report for Russia which reproached the FSIN for the
deplorable conditions in the prison and for their lack of
cooperation in addressing the abuses. Like the 2006 report,
the 2007 report focuses heavily on abuse in the prison
system, and Lukin noted that almost 20 percent of the total
15,000 complaints that his office received last year were
reports of ill treatment in the prisons. Lukin wrote that his
office had investigated approximately half of the prison
complaints but that he was often stonewalled by prison
authorities in getting evidence. According to Lukin, fewer
than 150 of the 1,500 cases he had brought to the attention
of prison officials resulted in any corrective action.

20. (SBU) Lukin proposes several reforms that would address
problems in the system, foremost among them being the
expansion of parole, which would ease the overcrowding of the
system, and change the focus of the prison system from
punishment to rehabilitation. He also proposes minor
changes, such as moving the prison hospital system out of the
Ministry of Justice and into the Ministry of Health. Lukin
noted that Russia already had adequate legislation to address
many of the abuses, such as keeping prisoners near their home
region or providing them with proper medical care; the
problem, however, is that the FSIN often disregards the law.

21. (C) Ponomarev and PRI's Alla Pokras both praised the work
of Lukin and Ella Pamfilova, the Chair of the Presidential
Council on Human Rights, but said that the problems in the
system were too great and too severe for them to handle.
Pamfilova told the Ambassador on February 11 that she had
been thwarted in her reform efforts by the Ministry of
Justice (Ref C). Ponomarev noted that Putin met with
Pamfilova on January 11 to discuss problems in the prisons,
but that he offered nothing substantive. Putin was quoted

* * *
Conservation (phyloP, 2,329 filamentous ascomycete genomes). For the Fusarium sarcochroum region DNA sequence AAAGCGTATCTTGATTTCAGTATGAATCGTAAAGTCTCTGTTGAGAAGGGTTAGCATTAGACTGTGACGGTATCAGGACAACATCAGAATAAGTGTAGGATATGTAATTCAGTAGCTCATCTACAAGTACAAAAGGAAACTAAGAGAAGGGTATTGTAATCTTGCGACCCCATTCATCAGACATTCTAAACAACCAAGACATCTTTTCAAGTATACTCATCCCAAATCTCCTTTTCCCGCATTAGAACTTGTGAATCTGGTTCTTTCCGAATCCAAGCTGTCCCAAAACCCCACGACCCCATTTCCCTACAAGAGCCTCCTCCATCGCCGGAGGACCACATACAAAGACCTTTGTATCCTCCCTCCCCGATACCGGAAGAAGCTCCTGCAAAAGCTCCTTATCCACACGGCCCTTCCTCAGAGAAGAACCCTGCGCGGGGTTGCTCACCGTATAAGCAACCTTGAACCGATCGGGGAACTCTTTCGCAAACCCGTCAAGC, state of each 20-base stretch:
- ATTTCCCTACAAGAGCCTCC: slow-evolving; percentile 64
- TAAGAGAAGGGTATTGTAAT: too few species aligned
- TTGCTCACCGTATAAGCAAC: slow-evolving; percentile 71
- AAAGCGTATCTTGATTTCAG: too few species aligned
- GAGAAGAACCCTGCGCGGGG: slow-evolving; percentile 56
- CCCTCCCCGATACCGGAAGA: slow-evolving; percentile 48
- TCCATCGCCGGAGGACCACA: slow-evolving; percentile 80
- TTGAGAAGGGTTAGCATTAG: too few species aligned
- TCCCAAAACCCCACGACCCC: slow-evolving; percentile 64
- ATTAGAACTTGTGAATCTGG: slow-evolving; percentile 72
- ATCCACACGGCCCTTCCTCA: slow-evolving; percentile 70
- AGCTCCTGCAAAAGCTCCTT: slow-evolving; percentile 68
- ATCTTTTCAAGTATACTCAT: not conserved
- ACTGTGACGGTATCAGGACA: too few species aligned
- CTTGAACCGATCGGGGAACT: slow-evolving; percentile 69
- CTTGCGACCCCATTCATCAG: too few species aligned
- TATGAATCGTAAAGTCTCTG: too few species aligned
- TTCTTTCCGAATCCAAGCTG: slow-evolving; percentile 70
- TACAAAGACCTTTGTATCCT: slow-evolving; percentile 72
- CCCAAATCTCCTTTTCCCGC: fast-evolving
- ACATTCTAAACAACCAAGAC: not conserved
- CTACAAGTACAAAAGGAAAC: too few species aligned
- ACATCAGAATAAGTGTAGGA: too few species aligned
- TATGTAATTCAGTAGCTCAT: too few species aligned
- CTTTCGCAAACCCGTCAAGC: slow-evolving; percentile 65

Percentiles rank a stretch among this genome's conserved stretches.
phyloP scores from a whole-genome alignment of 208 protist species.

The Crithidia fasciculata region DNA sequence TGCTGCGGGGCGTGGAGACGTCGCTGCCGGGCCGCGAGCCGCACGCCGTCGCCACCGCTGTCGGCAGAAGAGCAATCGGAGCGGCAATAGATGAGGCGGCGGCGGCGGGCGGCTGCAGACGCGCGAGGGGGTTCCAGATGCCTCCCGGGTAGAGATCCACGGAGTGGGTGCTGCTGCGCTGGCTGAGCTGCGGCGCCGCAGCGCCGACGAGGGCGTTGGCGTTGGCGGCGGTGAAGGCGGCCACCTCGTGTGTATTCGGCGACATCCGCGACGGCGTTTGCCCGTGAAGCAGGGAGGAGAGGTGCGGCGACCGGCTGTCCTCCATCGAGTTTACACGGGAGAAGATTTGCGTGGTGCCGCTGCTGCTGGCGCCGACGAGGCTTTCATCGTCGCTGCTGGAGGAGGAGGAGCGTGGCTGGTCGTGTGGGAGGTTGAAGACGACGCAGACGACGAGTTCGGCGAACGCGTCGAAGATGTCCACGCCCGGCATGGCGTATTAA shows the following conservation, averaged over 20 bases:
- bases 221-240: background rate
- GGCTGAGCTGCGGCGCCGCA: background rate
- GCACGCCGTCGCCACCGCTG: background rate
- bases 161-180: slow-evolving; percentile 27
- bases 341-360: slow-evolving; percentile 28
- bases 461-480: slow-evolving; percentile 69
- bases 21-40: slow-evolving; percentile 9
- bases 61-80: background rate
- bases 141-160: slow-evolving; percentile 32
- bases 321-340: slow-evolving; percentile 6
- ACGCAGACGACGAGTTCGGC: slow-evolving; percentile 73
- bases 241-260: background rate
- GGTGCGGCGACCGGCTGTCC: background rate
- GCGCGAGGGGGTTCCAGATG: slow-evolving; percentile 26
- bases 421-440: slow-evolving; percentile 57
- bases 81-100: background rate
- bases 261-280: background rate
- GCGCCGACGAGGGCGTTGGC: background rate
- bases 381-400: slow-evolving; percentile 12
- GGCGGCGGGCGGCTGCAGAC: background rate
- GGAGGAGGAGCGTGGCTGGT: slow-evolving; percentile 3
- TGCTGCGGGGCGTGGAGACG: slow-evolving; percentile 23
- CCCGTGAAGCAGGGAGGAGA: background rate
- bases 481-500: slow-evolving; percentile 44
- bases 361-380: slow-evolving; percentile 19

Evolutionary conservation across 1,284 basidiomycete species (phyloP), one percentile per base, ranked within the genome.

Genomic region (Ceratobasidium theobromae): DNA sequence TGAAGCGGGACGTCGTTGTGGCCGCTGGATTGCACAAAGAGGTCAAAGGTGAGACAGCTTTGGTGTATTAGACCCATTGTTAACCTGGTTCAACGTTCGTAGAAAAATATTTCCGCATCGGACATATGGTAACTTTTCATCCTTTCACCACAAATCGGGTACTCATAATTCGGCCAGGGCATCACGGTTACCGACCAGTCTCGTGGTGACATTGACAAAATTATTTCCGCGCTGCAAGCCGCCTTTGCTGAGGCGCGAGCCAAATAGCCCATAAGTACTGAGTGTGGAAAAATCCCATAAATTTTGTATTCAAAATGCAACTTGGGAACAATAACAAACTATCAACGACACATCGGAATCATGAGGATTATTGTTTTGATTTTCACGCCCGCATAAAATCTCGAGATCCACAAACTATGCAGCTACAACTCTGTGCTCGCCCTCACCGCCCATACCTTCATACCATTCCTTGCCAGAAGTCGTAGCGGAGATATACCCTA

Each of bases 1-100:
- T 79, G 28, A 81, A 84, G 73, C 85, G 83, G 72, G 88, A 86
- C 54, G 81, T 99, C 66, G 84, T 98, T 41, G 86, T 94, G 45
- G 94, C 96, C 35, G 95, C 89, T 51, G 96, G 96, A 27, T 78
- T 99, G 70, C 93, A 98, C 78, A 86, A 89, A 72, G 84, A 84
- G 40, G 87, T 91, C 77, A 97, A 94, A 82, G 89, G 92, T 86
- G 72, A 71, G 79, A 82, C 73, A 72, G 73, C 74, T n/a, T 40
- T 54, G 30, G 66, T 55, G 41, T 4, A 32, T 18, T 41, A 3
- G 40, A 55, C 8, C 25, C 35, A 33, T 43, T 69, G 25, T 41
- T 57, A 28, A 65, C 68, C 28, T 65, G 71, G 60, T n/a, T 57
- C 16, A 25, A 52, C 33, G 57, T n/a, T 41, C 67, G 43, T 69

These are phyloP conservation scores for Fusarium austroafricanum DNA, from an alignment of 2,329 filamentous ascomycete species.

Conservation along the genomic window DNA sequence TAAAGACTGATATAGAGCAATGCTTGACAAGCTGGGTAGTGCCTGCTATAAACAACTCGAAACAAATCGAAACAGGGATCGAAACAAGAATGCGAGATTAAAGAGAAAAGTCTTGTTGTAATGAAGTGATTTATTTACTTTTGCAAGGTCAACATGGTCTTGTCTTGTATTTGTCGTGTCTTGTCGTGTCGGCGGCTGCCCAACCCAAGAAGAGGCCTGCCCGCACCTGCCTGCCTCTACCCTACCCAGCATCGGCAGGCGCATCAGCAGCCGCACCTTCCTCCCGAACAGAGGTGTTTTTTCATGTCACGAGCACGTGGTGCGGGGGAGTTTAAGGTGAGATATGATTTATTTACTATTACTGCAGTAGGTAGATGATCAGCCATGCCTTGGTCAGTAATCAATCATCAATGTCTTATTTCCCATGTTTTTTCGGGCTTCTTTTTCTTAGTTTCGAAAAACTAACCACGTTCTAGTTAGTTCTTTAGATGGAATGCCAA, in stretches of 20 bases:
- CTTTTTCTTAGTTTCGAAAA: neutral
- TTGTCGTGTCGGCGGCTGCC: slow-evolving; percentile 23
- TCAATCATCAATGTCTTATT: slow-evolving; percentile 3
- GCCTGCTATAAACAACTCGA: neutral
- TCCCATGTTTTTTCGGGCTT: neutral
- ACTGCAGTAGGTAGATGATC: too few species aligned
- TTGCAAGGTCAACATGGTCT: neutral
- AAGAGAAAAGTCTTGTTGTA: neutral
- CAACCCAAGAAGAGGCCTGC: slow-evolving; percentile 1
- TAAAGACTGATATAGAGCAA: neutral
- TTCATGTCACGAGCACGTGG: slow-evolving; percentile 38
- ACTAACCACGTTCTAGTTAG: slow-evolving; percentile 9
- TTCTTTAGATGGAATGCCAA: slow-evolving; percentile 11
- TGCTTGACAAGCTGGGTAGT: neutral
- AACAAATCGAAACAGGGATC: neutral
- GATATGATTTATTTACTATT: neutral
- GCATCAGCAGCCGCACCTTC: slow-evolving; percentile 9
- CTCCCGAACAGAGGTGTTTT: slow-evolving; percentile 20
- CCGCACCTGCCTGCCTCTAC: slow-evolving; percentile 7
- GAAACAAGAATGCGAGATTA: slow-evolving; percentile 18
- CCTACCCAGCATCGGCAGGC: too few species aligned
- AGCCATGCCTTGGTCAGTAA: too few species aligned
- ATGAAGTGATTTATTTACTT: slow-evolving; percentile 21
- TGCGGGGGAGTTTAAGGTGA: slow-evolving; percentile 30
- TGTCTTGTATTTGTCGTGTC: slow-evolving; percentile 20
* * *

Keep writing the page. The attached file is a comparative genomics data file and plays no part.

saying "The situation (in prisons) has been changing slowly
but surely, largely through consistent and systematic efforts
by human rights organizations." Although Ponomarev agreed
that human rights groups were doing most of the work to
reform the system, he disagreed that the situation was
improving, or that human rights organizations could do this
work by themselves. "We can shine a light on this situation,
but the government runs the prisons -- neither we nor Lukin
himself can even gain access to the 40 worst 'torture
prisons.' How can he honestly expect that we could possibly
change this system?"

22. (U) On February 22, a Moscow court acting on a complaint
by FSIN Director Kalinin filed a suit against Ponomarev for
defamation. The suit is based upon a November 2006 interview
with where Ponomarev called FSIN Director Kalinin
the "author" of the system in which select prisoners enforce
order and discipline on others. Ponomarev also described a
network of 40 "torture prisons" and alleged that torture,
beating, and rape (or the threat thereof) were used to
extract confessions and control prisoners. The prosecutor's
complaint did not take issue with Ponomarev's
characterization of the system or the allegations of torture
in the prisons, but focused instead on the fact that it was a
Ministry of Justice decree that established the system, not
Kalinin himself. If found guilty, Ponomarev faces up to
three years of first-hand experience inside the prison system.


23. (C) A system as vast and entrenched as the Russian
prison system will be difficult if not impossible to reform.
The nature of the system, which has not substantively varied
as it has evolved from tsarist prisons to the gulag to
today's system, nurtures the spread of disease, abuse, and
corruption. Observers agree that the combination of
distance, isolation, corruption, and general indifference to
the plight of convicts combine to create a system that is
brutal and will resist attempts to reveal its inner workings,
or to change it.